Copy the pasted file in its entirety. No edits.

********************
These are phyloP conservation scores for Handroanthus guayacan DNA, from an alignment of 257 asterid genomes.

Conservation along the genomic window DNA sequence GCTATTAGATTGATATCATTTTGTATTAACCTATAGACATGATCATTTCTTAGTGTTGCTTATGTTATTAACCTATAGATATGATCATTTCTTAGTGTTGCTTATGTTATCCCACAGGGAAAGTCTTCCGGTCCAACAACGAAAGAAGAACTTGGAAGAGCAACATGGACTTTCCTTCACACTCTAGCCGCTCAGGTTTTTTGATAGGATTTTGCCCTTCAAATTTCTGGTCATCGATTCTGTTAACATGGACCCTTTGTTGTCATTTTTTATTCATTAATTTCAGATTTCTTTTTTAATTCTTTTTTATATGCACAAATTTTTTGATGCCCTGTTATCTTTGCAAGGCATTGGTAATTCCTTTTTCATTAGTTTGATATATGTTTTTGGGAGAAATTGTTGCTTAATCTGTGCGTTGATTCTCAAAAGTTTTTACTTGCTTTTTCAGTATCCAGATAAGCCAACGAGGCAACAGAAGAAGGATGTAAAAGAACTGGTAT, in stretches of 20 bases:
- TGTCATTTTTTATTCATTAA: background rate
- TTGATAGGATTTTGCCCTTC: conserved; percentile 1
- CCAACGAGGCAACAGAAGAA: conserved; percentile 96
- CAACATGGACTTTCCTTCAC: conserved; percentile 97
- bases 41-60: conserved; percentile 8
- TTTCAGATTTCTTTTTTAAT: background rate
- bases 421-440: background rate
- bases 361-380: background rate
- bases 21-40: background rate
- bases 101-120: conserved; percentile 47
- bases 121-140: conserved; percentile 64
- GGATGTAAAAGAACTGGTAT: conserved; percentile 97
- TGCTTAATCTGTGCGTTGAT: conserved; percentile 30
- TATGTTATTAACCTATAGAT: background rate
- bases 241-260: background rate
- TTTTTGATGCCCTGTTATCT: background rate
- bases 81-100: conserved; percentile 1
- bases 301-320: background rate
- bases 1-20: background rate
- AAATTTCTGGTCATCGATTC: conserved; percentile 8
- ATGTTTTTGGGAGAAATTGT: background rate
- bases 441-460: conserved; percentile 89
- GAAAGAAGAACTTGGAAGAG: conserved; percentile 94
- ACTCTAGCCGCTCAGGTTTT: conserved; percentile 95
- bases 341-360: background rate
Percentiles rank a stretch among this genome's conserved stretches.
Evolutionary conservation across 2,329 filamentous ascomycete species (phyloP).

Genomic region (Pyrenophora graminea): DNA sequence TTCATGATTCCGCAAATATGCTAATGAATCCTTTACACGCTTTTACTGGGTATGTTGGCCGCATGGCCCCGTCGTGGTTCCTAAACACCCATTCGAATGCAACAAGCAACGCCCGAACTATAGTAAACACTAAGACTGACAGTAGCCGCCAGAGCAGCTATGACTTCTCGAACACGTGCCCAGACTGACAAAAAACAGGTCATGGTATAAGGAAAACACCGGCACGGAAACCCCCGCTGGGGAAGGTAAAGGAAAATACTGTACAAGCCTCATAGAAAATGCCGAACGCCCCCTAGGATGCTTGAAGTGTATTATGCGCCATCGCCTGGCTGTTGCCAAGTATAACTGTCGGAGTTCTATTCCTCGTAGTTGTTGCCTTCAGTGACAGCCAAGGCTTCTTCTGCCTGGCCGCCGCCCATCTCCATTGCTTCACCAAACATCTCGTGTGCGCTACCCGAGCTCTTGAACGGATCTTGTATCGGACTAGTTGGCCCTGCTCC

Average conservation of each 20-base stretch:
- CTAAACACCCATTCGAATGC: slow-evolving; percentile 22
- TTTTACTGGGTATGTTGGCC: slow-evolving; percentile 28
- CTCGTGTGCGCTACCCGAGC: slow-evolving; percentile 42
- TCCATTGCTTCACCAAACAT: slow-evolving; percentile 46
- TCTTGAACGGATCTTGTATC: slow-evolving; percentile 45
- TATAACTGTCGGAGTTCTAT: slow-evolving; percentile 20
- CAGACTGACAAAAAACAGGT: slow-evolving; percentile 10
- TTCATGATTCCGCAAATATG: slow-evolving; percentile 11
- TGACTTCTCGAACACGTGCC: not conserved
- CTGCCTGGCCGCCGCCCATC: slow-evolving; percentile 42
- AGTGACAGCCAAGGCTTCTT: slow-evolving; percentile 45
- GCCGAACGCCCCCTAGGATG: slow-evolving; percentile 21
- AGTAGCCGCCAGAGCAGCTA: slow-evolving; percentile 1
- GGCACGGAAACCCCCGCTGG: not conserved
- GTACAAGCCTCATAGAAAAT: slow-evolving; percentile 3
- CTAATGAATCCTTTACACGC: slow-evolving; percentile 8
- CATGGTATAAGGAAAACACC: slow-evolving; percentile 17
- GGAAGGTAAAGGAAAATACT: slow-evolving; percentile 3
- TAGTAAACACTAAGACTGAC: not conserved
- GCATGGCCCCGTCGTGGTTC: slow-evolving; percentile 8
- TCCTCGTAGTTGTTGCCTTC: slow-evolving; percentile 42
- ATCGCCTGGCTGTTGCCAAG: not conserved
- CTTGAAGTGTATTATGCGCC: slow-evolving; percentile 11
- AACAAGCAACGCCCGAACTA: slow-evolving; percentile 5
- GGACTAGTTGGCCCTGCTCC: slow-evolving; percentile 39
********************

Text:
These are phyloP conservation scores for Handroanthus guayacan DNA, from an alignment of 257 asterid genomes.

Conservation along the genomic window DNA sequence GCTATTAGATTGATATCATTTTGTATTAACCTATAGACATGATCATTTCTTAGTGTTGCTTATGTTATTAACCTATAGATATGATCATTTCTTAGTGTTGCTTATGTTATCCCACAGGGAAAGTCTTCCGGTCCAACAACGAAAGAAGAACTTGGAAGAGCAACATGGACTTTCCTTCACACTCTAGCCGCTCAGGTTTTTTGATAGGATTTTGCCCTTCAAATTTCTGGTCATCGATTCTGTTAACATGGACCCTTTGTTGTCATTTTTTATTCATTAATTTCAGATTTCTTTTTTAATTCTTTTTTATATGCACAAATTTTTTGATGCCCTGTTATCTTTGCAAGGCATTGGTAATTCCTTTTTCATTAGTTTGATATATGTTTTTGGGAGAAATTGTTGCTTAATCTGTGCGTTGATTCTCAAAAGTTTTTACTTGCTTTTTCAGTATCCAGATAAGCCAACGAGGCAACAGAAGAAGGATGTAAAAGAACTGGTAT, in stretches of 20 bases:
- TGTCATTTTTTATTCATTAA: background rate
- TTGATAGGATTTTGCCCTTC: conserved; percentile 1
- CCAACGAGGCAACAGAAGAA: conserved; percentile 96
- CAACATGGACTTTCCTTCAC: conserved; percentile 97
- bases 41-60: conserved; percentile 8
- TTTCAGATTTCTTTTTTAAT: background rate
- bases 421-440: background rate
- bases 361-380: background rate
- bases 21-40: background rate
- bases 101-120: conserved; percentile 47
- bases 121-140: conserved; percentile 64
- GGATGTAAAAGAACTGGTAT: conserved; percentile 97
- TGCTTAATCTGTGCGTTGAT: conserved; percentile 30
- TATGTTATTAACCTATAGAT: background rate
- bases 241-260: background rate
- TTTTTGATGCCCTGTTATCT: background rate
- bases 81-100: conserved; percentile 1
- bases 301-320: background rate
- bases 1-20: background rate
- AAATTTCTGGTCATCGATTC: conserved; percentile 8
- ATGTTTTTGGGAGAAATTGT: background rate
- bases 441-460: conserved; percentile 89
- GAAAGAAGAACTTGGAAGAG: conserved; percentile 94
- ACTCTAGCCGCTCAGGTTTT: conserved; percentile 95
- bases 341-360: background rate
Percentiles rank a stretch among this genome's conserved stretches.
Evolutionary conservation across 2,329 filamentous ascomycete species (phyloP).

Genomic region (Pyrenophora graminea): DNA sequence TTCATGATTCCGCAAATATGCTAATGAATCCTTTACACGCTTTTACTGGGTATGTTGGCCGCATGGCCCCGTCGTGGTTCCTAAACACCCATTCGAATGCAACAAGCAACGCCCGAACTATAGTAAACACTAAGACTGACAGTAGCCGCCAGAGCAGCTATGACTTCTCGAACACGTGCCCAGACTGACAAAAAACAGGTCATGGTATAAGGAAAACACCGGCACGGAAACCCCCGCTGGGGAAGGTAAAGGAAAATACTGTACAAGCCTCATAGAAAATGCCGAACGCCCCCTAGGATGCTTGAAGTGTATTATGCGCCATCGCCTGGCTGTTGCCAAGTATAACTGTCGGAGTTCTATTCCTCGTAGTTGTTGCCTTCAGTGACAGCCAAGGCTTCTTCTGCCTGGCCGCCGCCCATCTCCATTGCTTCACCAAACATCTCGTGTGCGCTACCCGAGCTCTTGAACGGATCTTGTATCGGACTAGTTGGCCCTGCTCC

Average conservation of each 20-base stretch:
- CTAAACACCCATTCGAATGC: slow-evolving; percentile 22
- TTTTACTGGGTATGTTGGCC: slow-evolving; percentile 28
- CTCGTGTGCGCTACCCGAGC: slow-evolving; percentile 42
- TCCATTGCTTCACCAAACAT: slow-evolving; percentile 46
- TCTTGAACGGATCTTGTATC: slow-evolving; percentile 45
- TATAACTGTCGGAGTTCTAT: slow-evolving; percentile 20
- CAGACTGACAAAAAACAGGT: slow-evolving; percentile 10
- TTCATGATTCCGCAAATATG: slow-evolving; percentile 11
- TGACTTCTCGAACACGTGCC: not conserved
- CTGCCTGGCCGCCGCCCATC: slow-evolving; percentile 42
- AGTGACAGCCAAGGCTTCTT: slow-evolving; percentile 45
- GCCGAACGCCCCCTAGGATG: slow-evolving; percentile 21
- AGTAGCCGCCAGAGCAGCTA: slow-evolving; percentile 1
- GGCACGGAAACCCCCGCTGG: not conserved
- GTACAAGCCTCATAGAAAAT: slow-evolving; percentile 3
- CTAATGAATCCTTTACACGC: slow-evolving; percentile 8
- CATGGTATAAGGAAAACACC: slow-evolving; percentile 17
- GGAAGGTAAAGGAAAATACT: slow-evolving; percentile 3
- TAGTAAACACTAAGACTGAC: not conserved
- GCATGGCCCCGTCGTGGTTC: slow-evolving; percentile 8
- TCCTCGTAGTTGTTGCCTTC: slow-evolving; percentile 42
- ATCGCCTGGCTGTTGCCAAG: not conserved
- CTTGAAGTGTATTATGCGCC: slow-evolving; percentile 11
- AACAAGCAACGCCCGAACTA: slow-evolving; percentile 5
- GGACTAGTTGGCCCTGCTCC: slow-evolving; percentile 39